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Downpours bring more worry for China landslide town

ZHOUQU, China (Reuters) - The risk of fresh downpours threatened more misery on Wednesday for a Chinese town devastated by a landslide and further threatened by an unstable lake behind a barrier of mud.

Authorities warned other regions to also brace for heavy rain.

There is scant hope of finding more survivors in the ruins of the valley town of Zhouqu in northwest Gansu province, where at least 1,117 people died when an avalanche roared down the slopes at the weekend after torrential rain. Another 627 are missing.

The stench of death was thick after days of fierce sun and a steady flow of bodies was carried off to makeshift morgues -- little more than roped-off stretches of dirt covered with lime.

“We have come to make sure the children receive a proper funeral,” said Dorje, a Tibetan with only one name, looking for the bodies of his two nephews.

“We have to find the bodies first,” he said, adding that the family was concerned about the expense of a cremation in an area denuded of trees for firewood.

Authorities have warned that heavy rain expected in Zhouqu and other areas over coming days could bring the risk of more floods and land slips, including in adjacent Sichuan province.

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Some 45,000 people have been evacuated from Zhouqu and officials warned others to leave or stay away.

“We are expecting very heavy rain for later today, please don’t spend too long in town,” said a policeman at a checkpoint on the outskirts of the town, who declined to give his name.

Jiao Yong, a Vice Minister of Water Resources, discounted the threat of new floods from accumulated water in the lake formed after the landslides hit Zhouqu and choked the Bailong River.

He said the lake had already been lowered by blasting and excavation and rescuers were ready to cope with possible floods.

“The risk of a sudden collapse of the barrier lake can be excluded,” Jiao told a news conference in Beijing.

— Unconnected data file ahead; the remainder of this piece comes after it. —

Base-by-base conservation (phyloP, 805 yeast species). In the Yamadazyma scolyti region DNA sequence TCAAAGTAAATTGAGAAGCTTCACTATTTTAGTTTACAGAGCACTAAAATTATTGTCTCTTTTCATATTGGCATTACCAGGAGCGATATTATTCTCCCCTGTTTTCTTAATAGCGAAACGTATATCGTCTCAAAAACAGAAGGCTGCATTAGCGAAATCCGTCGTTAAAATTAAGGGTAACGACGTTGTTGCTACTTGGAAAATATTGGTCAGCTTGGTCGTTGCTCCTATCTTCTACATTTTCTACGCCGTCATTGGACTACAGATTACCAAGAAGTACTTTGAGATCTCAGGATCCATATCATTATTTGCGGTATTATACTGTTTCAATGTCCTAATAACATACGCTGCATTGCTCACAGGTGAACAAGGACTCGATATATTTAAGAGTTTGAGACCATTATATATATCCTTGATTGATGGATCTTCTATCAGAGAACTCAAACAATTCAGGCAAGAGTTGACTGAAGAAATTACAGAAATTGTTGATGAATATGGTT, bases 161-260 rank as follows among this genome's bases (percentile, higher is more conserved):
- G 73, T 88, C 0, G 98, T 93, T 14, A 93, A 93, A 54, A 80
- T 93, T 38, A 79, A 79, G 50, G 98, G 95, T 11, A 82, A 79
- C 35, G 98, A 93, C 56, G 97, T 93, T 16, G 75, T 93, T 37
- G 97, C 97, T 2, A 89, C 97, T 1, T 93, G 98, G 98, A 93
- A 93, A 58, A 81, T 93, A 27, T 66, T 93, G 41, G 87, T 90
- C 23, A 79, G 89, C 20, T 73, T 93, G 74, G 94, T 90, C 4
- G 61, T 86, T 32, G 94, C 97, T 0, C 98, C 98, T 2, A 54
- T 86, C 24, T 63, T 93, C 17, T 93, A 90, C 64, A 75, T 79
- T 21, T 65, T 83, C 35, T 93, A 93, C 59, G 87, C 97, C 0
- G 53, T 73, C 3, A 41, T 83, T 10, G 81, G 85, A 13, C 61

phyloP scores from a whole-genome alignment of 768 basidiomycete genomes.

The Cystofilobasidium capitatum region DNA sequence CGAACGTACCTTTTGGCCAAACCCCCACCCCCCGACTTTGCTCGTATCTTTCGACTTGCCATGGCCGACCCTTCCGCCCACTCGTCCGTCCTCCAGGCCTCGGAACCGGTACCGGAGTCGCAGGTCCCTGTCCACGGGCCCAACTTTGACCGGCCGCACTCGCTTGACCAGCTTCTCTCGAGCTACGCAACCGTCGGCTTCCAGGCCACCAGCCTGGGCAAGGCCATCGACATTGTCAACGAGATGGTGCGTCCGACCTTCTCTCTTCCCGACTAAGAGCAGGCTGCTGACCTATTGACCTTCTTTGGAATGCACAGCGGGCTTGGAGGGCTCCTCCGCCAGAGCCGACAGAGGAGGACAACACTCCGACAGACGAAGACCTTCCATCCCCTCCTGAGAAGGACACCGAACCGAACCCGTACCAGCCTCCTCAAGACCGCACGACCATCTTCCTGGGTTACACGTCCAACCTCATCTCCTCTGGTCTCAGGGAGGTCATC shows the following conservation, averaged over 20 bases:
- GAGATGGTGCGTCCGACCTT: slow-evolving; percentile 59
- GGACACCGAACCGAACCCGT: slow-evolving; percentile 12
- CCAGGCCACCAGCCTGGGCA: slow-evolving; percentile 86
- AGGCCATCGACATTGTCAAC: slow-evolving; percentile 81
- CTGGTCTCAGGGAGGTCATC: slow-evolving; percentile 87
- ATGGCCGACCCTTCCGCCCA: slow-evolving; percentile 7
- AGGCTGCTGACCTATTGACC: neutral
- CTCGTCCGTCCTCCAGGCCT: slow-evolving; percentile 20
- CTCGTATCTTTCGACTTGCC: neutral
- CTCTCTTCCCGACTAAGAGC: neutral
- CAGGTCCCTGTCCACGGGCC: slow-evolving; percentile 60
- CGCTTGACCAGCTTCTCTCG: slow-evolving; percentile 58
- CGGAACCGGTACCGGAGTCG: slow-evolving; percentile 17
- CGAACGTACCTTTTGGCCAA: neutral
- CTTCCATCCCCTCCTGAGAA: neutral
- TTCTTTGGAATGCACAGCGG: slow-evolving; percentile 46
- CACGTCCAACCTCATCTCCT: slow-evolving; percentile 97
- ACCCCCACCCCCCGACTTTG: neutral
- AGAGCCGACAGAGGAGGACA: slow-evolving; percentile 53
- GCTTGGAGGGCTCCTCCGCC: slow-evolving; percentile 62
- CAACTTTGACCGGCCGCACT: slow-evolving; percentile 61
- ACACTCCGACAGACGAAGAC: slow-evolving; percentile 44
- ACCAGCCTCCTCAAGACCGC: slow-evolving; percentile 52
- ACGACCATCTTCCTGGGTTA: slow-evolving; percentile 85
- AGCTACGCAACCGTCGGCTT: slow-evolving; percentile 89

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The search and rescue mission in the town has allowed Beijing to showcase its formidable ability to mobilize against natural disasters, including earthquakes and flooding, which have struck China repeatedly in recent years.

More than 10,000 police, troops and firefighters have been sent to the town to aid with the rescue efforts, Premier Wen Jiabao has visited Zhouqu, and other top leaders have also chipped in.

But some people are angry at the government over policies they felt left the town vulnerable to landslides.

Officials have warned for years that heavy tree-felling and rapid hydro development were making the mountain area around Zhouqu vulnerable to land slips, government reports show.

“This has happened before. The government knew it could happen again and did nothing to prevent it,” said local farmer Yang, who did not want to give his full name.

Shaking with anger, he stood beside a hole in the ground where he had been digging in search of five buried relatives.

Guan Fengjun, an official with China’s Ministry of Land and Resources, told the news conference in Beijing that the landslide was a “natural disaster” caused by the extraordinary torrent of rain and the brittle geology of Zhouqu.

Guan added, however, that experts were looking into the possible role of human activity in damaging the landscape.

Writing by Emma Graham-Harrison; Additional reporting by Chris Buckley in Beijing; Editing by Ken Wills and Sanjeev Miglani